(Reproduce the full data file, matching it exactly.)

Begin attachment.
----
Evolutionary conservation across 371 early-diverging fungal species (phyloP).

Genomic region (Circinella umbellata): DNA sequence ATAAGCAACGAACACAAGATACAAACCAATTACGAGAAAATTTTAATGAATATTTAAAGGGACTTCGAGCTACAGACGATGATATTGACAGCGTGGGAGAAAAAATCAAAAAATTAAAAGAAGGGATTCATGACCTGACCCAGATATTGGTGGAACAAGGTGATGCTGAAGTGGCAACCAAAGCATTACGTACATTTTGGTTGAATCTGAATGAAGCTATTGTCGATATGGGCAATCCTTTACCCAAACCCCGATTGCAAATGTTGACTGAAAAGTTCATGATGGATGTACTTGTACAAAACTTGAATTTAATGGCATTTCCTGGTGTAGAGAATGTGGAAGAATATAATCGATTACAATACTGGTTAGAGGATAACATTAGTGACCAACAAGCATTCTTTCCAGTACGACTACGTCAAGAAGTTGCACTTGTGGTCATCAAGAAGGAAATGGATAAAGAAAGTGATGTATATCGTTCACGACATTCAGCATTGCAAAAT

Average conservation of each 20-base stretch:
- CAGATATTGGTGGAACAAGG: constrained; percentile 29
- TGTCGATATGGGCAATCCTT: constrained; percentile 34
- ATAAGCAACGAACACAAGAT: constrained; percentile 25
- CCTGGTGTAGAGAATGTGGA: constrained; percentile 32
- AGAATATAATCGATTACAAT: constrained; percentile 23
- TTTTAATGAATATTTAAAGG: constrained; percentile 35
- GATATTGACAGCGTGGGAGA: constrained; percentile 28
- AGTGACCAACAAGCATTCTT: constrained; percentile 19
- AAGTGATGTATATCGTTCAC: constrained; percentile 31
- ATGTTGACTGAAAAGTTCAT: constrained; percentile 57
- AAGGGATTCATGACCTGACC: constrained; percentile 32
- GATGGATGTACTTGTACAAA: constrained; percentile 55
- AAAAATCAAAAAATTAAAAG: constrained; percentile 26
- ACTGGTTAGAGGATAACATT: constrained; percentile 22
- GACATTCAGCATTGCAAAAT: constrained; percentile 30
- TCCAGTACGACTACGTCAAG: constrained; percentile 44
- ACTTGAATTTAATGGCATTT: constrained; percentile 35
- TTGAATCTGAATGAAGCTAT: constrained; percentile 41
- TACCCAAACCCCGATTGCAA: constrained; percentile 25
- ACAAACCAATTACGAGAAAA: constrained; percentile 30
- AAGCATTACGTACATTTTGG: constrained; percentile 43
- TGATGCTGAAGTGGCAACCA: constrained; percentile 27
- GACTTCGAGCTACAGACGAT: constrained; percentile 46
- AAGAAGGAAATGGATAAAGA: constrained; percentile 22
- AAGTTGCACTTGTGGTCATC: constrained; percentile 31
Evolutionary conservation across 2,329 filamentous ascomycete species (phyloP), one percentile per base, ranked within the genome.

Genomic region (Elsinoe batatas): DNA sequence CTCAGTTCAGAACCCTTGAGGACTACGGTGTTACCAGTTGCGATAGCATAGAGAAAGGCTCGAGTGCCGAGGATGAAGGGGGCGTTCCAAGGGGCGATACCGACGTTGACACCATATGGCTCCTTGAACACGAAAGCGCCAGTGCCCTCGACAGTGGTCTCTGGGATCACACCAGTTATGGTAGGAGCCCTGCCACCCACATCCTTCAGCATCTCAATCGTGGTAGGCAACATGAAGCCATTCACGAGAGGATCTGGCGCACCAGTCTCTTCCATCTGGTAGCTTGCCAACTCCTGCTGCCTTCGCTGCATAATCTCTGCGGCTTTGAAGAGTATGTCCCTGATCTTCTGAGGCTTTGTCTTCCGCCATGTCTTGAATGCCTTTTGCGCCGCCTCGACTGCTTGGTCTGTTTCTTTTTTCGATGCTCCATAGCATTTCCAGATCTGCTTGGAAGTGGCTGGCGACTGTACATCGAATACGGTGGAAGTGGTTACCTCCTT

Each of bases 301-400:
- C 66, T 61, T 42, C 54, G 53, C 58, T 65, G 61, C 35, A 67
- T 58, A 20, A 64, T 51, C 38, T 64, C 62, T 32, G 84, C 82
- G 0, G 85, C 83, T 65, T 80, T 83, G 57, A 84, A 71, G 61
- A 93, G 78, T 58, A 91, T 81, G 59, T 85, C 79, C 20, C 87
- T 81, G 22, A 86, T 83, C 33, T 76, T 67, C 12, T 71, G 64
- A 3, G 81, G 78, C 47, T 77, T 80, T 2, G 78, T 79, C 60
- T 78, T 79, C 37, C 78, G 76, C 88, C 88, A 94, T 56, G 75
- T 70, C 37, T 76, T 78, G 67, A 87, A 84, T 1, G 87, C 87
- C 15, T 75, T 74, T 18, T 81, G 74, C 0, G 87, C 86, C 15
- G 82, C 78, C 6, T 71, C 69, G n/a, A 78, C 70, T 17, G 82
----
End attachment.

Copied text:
Evolutionary conservation across 371 early-diverging fungal species (phyloP).

Genomic region (Circinella umbellata): DNA sequence ATAAGCAACGAACACAAGATACAAACCAATTACGAGAAAATTTTAATGAATATTTAAAGGGACTTCGAGCTACAGACGATGATATTGACAGCGTGGGAGAAAAAATCAAAAAATTAAAAGAAGGGATTCATGACCTGACCCAGATATTGGTGGAACAAGGTGATGCTGAAGTGGCAACCAAAGCATTACGTACATTTTGGTTGAATCTGAATGAAGCTATTGTCGATATGGGCAATCCTTTACCCAAACCCCGATTGCAAATGTTGACTGAAAAGTTCATGATGGATGTACTTGTACAAAACTTGAATTTAATGGCATTTCCTGGTGTAGAGAATGTGGAAGAATATAATCGATTACAATACTGGTTAGAGGATAACATTAGTGACCAACAAGCATTCTTTCCAGTACGACTACGTCAAGAAGTTGCACTTGTGGTCATCAAGAAGGAAATGGATAAAGAAAGTGATGTATATCGTTCACGACATTCAGCATTGCAAAAT

Average conservation of each 20-base stretch:
- CAGATATTGGTGGAACAAGG: constrained; percentile 29
- TGTCGATATGGGCAATCCTT: constrained; percentile 34
- ATAAGCAACGAACACAAGAT: constrained; percentile 25
- CCTGGTGTAGAGAATGTGGA: constrained; percentile 32
- AGAATATAATCGATTACAAT: constrained; percentile 23
- TTTTAATGAATATTTAAAGG: constrained; percentile 35
- GATATTGACAGCGTGGGAGA: constrained; percentile 28
- AGTGACCAACAAGCATTCTT: constrained; percentile 19
- AAGTGATGTATATCGTTCAC: constrained; percentile 31
- ATGTTGACTGAAAAGTTCAT: constrained; percentile 57
- AAGGGATTCATGACCTGACC: constrained; percentile 32
- GATGGATGTACTTGTACAAA: constrained; percentile 55
- AAAAATCAAAAAATTAAAAG: constrained; percentile 26
- ACTGGTTAGAGGATAACATT: constrained; percentile 22
- GACATTCAGCATTGCAAAAT: constrained; percentile 30
- TCCAGTACGACTACGTCAAG: constrained; percentile 44
- ACTTGAATTTAATGGCATTT: constrained; percentile 35
- TTGAATCTGAATGAAGCTAT: constrained; percentile 41
- TACCCAAACCCCGATTGCAA: constrained; percentile 25
- ACAAACCAATTACGAGAAAA: constrained; percentile 30
- AAGCATTACGTACATTTTGG: constrained; percentile 43
- TGATGCTGAAGTGGCAACCA: constrained; percentile 27
- GACTTCGAGCTACAGACGAT: constrained; percentile 46
- AAGAAGGAAATGGATAAAGA: constrained; percentile 22
- AAGTTGCACTTGTGGTCATC: constrained; percentile 31
Evolutionary conservation across 2,329 filamentous ascomycete species (phyloP), one percentile per base, ranked within the genome.

Genomic region (Elsinoe batatas): DNA sequence CTCAGTTCAGAACCCTTGAGGACTACGGTGTTACCAGTTGCGATAGCATAGAGAAAGGCTCGAGTGCCGAGGATGAAGGGGGCGTTCCAAGGGGCGATACCGACGTTGACACCATATGGCTCCTTGAACACGAAAGCGCCAGTGCCCTCGACAGTGGTCTCTGGGATCACACCAGTTATGGTAGGAGCCCTGCCACCCACATCCTTCAGCATCTCAATCGTGGTAGGCAACATGAAGCCATTCACGAGAGGATCTGGCGCACCAGTCTCTTCCATCTGGTAGCTTGCCAACTCCTGCTGCCTTCGCTGCATAATCTCTGCGGCTTTGAAGAGTATGTCCCTGATCTTCTGAGGCTTTGTCTTCCGCCATGTCTTGAATGCCTTTTGCGCCGCCTCGACTGCTTGGTCTGTTTCTTTTTTCGATGCTCCATAGCATTTCCAGATCTGCTTGGAAGTGGCTGGCGACTGTACATCGAATACGGTGGAAGTGGTTACCTCCTT

Each of bases 301-400:
- C 66, T 61, T 42, C 54, G 53, C 58, T 65, G 61, C 35, A 67
- T 58, A 20, A 64, T 51, C 38, T 64, C 62, T 32, G 84, C 82
- G 0, G 85, C 83, T 65, T 80, T 83, G 57, A 84, A 71, G 61
- A 93, G 78, T 58, A 91, T 81, G 59, T 85, C 79, C 20, C 87
- T 81, G 22, A 86, T 83, C 33, T 76, T 67, C 12, T 71, G 64
- A 3, G 81, G 78, C 47, T 77, T 80, T 2, G 78, T 79, C 60
- T 78, T 79, C 37, C 78, G 76, C 88, C 88, A 94, T 56, G 75
- T 70, C 37, T 76, T 78, G 67, A 87, A 84, T 1, G 87, C 87
- C 15, T 75, T 74, T 18, T 81, G 74, C 0, G 87, C 86, C 15
- G 82, C 78, C 6, T 71, C 69, G n/a, A 78, C 70, T 17, G 82